Photo: A self-portrait.
I caught a glimpse of myself in the window last night and thought, I am the exact definition of the phrase "letting yourself go". It amazes me how effortless it is, how comforting. Pajamas and chipped nail polish have replaced the heels and makeup I once wore; my adorable clothes are all gathering dust in my unused closet, and the pride I took in keeping up appearances for the Esq (or rather, keeping up with the image of keeping up with appearances) has fallen by the wayside. At this rate, I will end up like my downstairs neighbor (the rude one), who looks and acts 67, but who I suspect is just an old-looking 52. I look back on photos from when the Esq and I first started dating, and think--who the hell is that? Is that eyeshadow? Am I wearing... ohmygod, am I wearing a bra?! Goddamnit, I used to be so much cuter. At least I used to care. Even if it was in an unusual way, or exotic, or odd, I could still rock it. Now I'm thinking about buying a pair of those brightly-colored whiffle ball shoes for the mentally retarded (yes, I know Crocs are comfortable and not for the retarded, but have you seen them?); that's how I know I'm going downhill. I would never have been caught dead in a pair of those shoes, but now I'm thinking, who the hell cares? What are feet, anyways? Just two brown, lumpy hooves that reluctantly schlep me around town. They don't care what they're wearing, they just want to quit moving and take a nap. I can't even be bothered to put on jeans anymore--I feel dangerously close to being someone who goes to the grocery store in their bathrobe. I just don't have the stamina for 3-inch heels anymore, or the motivation for liquid eyeliner--I even tried giving myself a makeover the other night, but ended up passing out from the effort.
I wonder how long my motto of 'doing the minimal amount of work for the maximum amount of value' is going to last. I think maybe it just ended. I don't have a lot of good years left--I certainly don't think I'm on death's doorstep, but I'm also closer to menopause than ever before. I mean, after 21, all of the momentous birthdays are the ones you're trying to avoid (and no, 25 doesn't count, because caring about your car insurance rates is something a young person just wouldn't do). I remember being 15, and thinking, 'I can't wait until I'm 30--older, mature, thin-rich-and-famous, retired...." Because thirty years old was reeeally fucking ancient. I thought I might be a sought-after Wise Woman, or that maybe the human race, as a whole, would come together and give me a Lifetime Achievement Award for surviving so long. Plus I figured, 15 years would be the right amount of time to seek out all of my dreams (being a musician, an author, an artist, a psychiatrist, a parent, a homeowner, and a contestant on MTV's The Real World--hey, I was 15, at least I had goals), turn them into realities, and turn THAT into royalties. Everything I did, in my mind, was world-renowned or hadn't been done; I was a rebel, a leader, a visionary. Now I'm approaching age 32--the 'really fucking ancient age of 30' has come and gone--and I'm remembering my mom and her friends, or the older friends I've worked with, complaining about how it's harder to lose weight as you get older, or sagging skin, or mustaches; all true for me, all terribly mortifying. You never think it's going to be you; and then you wake up one morning, get up to pee, glance in the mirror on the way out of the bathroom, and see it: the true beginnings of a handlebar mustache. More like 5 o'clock shadow and less like Snidely Whiplash, but still--it's there, ruining your life for all to see. And it becomes a do-or-die moment. Do I ignore it, like I have my weight, my diet, my on-again/off-again relationship with smoking, my insomnia, or the sage advice of real medical professionals? Or do I use it as a catalyst for change, something to lead me out of the dark and into the light?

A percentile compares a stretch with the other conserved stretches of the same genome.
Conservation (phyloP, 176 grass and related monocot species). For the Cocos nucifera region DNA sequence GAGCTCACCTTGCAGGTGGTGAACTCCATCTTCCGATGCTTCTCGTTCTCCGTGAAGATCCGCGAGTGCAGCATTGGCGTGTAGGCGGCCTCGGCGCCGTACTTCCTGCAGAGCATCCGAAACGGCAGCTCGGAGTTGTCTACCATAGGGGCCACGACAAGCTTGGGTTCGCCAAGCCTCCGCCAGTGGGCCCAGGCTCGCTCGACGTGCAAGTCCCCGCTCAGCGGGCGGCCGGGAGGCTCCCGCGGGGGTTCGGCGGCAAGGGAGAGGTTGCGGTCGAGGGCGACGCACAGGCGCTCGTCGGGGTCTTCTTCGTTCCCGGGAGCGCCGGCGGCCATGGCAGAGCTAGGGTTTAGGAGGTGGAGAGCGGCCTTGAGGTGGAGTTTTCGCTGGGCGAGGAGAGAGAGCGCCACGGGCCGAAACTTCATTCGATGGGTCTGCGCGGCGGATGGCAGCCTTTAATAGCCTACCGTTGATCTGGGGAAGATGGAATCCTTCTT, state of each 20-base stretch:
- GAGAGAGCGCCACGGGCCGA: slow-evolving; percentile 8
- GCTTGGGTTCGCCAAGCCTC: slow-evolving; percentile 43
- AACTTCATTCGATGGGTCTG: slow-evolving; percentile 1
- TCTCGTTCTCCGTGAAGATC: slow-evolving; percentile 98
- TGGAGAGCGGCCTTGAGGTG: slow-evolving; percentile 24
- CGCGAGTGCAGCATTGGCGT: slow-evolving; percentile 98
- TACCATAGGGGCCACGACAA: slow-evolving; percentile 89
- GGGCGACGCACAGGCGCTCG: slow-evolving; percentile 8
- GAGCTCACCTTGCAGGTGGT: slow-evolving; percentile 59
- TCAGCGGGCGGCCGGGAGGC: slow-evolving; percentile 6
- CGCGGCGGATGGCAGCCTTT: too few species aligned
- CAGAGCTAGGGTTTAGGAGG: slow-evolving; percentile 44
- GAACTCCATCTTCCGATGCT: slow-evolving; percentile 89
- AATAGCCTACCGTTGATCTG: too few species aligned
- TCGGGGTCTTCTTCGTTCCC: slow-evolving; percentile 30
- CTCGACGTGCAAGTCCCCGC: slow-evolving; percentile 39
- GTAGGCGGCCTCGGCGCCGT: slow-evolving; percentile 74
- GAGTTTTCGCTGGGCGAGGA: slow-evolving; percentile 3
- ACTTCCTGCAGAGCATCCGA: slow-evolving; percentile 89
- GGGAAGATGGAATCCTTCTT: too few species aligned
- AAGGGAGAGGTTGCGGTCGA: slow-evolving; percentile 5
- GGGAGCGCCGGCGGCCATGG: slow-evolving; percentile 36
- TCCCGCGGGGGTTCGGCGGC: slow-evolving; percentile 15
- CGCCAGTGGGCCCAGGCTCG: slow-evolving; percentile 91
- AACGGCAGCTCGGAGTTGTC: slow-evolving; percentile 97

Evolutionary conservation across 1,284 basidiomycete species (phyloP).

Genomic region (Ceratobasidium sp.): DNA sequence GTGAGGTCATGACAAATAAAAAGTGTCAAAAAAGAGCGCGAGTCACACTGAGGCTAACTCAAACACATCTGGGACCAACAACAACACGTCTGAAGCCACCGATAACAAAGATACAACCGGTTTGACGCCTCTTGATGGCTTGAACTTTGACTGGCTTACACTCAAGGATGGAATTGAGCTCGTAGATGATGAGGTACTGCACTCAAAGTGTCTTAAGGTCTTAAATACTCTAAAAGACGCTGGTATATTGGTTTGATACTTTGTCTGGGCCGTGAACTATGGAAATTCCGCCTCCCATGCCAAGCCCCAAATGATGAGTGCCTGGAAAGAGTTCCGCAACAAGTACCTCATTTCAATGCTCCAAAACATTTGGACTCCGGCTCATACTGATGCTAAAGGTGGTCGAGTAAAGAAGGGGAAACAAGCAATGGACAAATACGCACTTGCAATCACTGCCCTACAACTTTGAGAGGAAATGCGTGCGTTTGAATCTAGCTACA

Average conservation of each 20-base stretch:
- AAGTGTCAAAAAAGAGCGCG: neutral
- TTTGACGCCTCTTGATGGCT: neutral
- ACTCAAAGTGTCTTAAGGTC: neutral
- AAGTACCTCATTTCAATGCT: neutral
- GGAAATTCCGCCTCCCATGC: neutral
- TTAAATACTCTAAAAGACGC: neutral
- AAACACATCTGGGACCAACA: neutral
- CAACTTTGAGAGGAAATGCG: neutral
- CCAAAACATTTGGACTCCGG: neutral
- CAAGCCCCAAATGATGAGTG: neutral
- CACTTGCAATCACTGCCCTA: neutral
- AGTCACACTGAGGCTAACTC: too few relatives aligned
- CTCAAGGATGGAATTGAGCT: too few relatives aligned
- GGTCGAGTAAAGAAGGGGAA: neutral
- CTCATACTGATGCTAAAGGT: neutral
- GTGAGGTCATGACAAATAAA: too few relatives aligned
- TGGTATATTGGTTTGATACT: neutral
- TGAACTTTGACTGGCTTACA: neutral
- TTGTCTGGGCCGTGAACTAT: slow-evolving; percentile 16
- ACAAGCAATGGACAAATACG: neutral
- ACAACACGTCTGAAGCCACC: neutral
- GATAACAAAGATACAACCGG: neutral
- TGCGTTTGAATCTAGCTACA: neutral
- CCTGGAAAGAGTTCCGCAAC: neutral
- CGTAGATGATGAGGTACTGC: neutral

I think I'll go with the latter; it's really the better message. That is why I have named my mustache: The Hairy Beacon of Hope.